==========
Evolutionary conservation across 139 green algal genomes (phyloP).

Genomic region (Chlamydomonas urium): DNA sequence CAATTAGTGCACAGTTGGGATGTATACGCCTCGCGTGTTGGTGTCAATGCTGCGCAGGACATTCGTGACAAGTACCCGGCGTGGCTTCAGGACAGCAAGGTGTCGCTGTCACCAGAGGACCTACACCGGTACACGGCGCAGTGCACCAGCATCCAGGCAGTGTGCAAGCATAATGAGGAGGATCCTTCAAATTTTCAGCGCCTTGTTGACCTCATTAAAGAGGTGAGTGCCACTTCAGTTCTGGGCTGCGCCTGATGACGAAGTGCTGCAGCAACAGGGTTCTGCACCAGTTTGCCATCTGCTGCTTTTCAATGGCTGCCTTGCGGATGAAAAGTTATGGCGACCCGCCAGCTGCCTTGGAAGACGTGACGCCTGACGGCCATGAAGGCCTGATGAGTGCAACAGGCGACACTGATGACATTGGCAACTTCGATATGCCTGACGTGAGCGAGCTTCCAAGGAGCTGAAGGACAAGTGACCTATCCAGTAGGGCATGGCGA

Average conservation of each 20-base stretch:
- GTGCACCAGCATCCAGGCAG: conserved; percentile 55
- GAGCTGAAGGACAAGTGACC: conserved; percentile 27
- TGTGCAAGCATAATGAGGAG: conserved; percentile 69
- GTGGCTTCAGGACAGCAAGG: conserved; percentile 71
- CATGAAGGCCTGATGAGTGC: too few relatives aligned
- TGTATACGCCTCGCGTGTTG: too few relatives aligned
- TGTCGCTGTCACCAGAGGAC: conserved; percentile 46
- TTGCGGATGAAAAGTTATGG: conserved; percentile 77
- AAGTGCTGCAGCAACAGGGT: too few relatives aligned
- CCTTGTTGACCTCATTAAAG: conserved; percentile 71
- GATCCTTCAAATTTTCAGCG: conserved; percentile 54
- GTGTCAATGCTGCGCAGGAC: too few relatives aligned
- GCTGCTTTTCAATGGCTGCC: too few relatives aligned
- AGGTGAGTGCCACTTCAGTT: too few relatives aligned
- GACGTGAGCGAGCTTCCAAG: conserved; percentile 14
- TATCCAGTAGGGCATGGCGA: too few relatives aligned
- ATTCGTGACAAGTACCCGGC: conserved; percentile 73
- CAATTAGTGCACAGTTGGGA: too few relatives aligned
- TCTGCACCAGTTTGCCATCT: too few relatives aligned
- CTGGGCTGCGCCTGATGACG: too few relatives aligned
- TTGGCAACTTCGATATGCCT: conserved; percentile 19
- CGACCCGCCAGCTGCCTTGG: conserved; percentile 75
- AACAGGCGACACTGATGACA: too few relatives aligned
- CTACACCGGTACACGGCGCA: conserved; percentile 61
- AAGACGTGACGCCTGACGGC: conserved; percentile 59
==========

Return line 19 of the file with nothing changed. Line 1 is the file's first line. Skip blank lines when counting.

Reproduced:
- TATCCAGTAGGGCATGGCGA: too few relatives aligned